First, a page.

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Top Ten Highest Paid CEOs: What Would You Do?

This article was written by in Career and Work. 14 comments.

Are you on this list? Chances are the following list of the highest paid CEOs does not include you, Don’t feel bad; I am not included either. In 2008, these ten individuals accounted for $2.2 billion in compensation in aggregate.

Whether or not CEOs deserve compensation at levels 17,000 times higher than the average worker in the United States or 50,000 times higher than the average worker across the globe is still up for discussion, particularly if compensation is not based on results. But for whatever reason, here are the amounts of total compensation for the ten highest paid CEOs of American companies.

  1. Stephen Schwarzman, Blackstone Group: $702,440,573
  2. Lawrence Ellison, Oracle Corp.: $556,976,600
  3. Ray Irani, Occidental Petroleum Corp.: $222,639,705
  4. John Hess, Hess Corp.: $159,566,940
  5. Michael Watford, Ultra Petroleum Corp.: $116,929,392
  6. Aubrey McClendon, Chesapeake Energy Corp.: $114,286,867
  7. Bob Simpson, XTO Energy Inc.: $103,485,972
  8. Mark Papa, EOG Resources, Inc.: $90,471,784
  9. Eugene Isenberg, Nabors Industries Ltd.: $79,333,079
  10. Michael Jeffries, Abercrombie & Fitch Co.: $71,795,744

According to the report from The Corporate Library, the organization that reported these figures, Schwarzman’s compensation amount includes the vestment of equity shares in the company he was granted when taking the company public. Only twenty-five percent of his total grant vested in 2007, and another twenty-five percent will vest each year until complete. That will keep him on top of the list for a few more years.

What would you do with $702 million — let’s say $350 million after tax? That would leave me with more than enough to start a foundation with an endowment and still have some left over to invest conservatively and provide myself a nice income for the rest of my life.

The top 10 highest paid CEOs are…, David Goldman, CNN Money, August 14, 2009.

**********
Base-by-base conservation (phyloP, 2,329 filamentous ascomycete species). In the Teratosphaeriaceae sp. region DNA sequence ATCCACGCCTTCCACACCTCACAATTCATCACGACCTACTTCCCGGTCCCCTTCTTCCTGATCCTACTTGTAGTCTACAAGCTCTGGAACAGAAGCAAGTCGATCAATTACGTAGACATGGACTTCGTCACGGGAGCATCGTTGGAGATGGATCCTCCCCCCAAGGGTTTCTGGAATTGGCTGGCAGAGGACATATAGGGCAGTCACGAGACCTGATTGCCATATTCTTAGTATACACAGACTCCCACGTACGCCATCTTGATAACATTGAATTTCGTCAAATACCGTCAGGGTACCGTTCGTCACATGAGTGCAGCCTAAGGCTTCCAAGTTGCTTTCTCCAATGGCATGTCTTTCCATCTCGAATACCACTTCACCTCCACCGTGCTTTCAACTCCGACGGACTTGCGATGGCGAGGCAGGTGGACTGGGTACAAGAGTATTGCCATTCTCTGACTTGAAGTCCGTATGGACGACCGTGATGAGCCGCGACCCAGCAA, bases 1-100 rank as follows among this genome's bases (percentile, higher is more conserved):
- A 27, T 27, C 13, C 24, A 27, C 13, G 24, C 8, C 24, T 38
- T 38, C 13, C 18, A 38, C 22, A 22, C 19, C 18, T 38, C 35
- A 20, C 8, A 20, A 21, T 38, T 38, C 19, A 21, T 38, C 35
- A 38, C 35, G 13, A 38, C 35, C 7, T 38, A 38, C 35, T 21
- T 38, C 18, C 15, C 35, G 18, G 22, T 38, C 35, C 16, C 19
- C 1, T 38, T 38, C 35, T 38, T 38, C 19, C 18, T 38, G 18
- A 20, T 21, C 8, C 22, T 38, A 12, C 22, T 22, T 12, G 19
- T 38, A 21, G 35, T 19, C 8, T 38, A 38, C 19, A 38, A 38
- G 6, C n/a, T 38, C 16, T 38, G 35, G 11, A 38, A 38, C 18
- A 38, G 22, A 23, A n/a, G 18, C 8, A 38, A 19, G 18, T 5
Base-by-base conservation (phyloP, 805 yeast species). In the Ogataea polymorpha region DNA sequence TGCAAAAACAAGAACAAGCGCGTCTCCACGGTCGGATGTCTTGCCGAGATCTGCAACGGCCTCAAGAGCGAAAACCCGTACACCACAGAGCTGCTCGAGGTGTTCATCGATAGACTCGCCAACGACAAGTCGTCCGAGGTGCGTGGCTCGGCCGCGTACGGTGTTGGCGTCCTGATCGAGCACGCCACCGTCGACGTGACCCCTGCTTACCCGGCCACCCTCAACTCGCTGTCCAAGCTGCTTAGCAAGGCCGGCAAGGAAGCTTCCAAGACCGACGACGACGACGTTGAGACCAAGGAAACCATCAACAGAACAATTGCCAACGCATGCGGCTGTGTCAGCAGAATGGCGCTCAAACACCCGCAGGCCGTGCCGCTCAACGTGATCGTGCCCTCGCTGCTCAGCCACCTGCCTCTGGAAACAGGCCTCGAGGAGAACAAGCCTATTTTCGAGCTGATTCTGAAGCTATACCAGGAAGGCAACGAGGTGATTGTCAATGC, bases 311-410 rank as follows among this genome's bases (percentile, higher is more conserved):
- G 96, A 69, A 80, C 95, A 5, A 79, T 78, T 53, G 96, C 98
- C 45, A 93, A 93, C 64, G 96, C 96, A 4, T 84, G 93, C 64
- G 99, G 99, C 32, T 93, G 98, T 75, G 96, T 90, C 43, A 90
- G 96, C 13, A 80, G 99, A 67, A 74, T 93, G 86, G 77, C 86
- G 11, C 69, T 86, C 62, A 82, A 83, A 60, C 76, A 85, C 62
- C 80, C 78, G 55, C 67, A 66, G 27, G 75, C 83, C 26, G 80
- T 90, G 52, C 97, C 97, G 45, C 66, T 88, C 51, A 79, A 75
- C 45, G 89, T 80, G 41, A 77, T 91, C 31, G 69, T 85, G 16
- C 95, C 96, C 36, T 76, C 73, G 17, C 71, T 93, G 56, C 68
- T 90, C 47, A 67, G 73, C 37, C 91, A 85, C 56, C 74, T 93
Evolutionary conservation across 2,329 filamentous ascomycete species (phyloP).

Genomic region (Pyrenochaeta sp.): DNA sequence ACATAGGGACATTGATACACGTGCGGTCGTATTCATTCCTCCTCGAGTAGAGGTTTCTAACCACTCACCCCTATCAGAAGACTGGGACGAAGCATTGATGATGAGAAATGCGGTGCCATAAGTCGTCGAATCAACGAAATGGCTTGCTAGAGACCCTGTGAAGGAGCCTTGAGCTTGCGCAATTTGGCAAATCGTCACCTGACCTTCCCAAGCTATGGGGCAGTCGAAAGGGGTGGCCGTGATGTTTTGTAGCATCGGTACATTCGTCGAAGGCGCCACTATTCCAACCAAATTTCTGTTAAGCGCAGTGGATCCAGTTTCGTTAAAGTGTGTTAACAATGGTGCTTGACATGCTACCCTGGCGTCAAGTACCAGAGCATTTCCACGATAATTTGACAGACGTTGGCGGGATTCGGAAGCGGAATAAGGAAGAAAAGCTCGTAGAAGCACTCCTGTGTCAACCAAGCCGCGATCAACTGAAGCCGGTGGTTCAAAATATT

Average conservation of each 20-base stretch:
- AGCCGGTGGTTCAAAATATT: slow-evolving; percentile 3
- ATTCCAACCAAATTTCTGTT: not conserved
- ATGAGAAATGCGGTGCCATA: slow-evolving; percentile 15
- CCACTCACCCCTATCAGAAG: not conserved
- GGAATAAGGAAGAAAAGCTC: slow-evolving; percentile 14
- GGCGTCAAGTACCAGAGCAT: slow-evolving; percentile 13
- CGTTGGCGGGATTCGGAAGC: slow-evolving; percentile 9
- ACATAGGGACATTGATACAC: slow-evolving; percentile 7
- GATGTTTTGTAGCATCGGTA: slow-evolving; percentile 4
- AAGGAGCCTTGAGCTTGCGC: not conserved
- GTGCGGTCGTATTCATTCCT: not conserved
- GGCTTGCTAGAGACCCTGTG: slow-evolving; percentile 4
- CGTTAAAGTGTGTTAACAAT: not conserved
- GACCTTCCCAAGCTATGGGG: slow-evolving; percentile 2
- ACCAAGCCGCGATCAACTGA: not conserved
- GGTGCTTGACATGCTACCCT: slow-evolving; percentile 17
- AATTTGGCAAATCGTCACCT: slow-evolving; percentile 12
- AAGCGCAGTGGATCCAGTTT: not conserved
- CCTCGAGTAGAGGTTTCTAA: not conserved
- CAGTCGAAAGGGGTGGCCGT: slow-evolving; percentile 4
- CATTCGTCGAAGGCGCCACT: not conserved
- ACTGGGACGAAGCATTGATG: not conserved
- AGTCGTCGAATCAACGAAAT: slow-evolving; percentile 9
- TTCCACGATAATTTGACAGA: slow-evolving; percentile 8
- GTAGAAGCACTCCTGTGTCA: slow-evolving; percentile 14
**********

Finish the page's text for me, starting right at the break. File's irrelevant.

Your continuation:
Published or updated August 17, 2009. If you enjoyed this article, subscribe to the RSS feed or receive daily emails. Follow @ConsumerismComm on Twitter and visit our Facebook page for more updates.

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About the author

Luke Landes is the founder of Consumerism Commentary. He has been blogging and writing for the internet since 1995 and has been building online communities since 1991. Find out more about Luke Landes and follow him on Twitter. View all articles by .

{ 7 comments… read them below or add one }

avatar Candide

Correction: it’s $702 million, not billion.

Schwartzman made a promise to donate $100 million to the NY Public Library a year or so ago. Let’s see him up that.

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avatar cherryblossom

So seven out of ten are in the energy sector. Makes ya think.

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avatar KC

I’m in the wrong business.

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avatar Luke Landes

Yes — same here.

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avatar Writer's Coin

It’s funny because I’ve thought of this a million times and whenever I break it down and say, “I”ll invest half in a conservative series of index funds,” it hits me. Will I really invest hundreds of millions of dollars in index funds? It’s scary. Yet I have no problem investing all/most of my Roth IRA money (which is nowhere near that amount, obviously) in those funds.

I guess I feel like, if I had that much money, I wouldn’t “risk” it like that. I’d probably commit a cardinal sin and stash it in my house somewhere.

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avatar Candide

I work with a client who’s worth well in excess of $100 million. He uses short term T-bills and notes.

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avatar Jim

Yahoo finance shows the compensation of top executives. They have figures as of Dec 2008. Ellison’s base bay is about $11M. He exercised over $540M in stock options. Irani at Occidental had base salary of just under $5M and exercised about $185M in stock.

I bet that most of that compensation for those executives was in the form of cashed in stock incentives.

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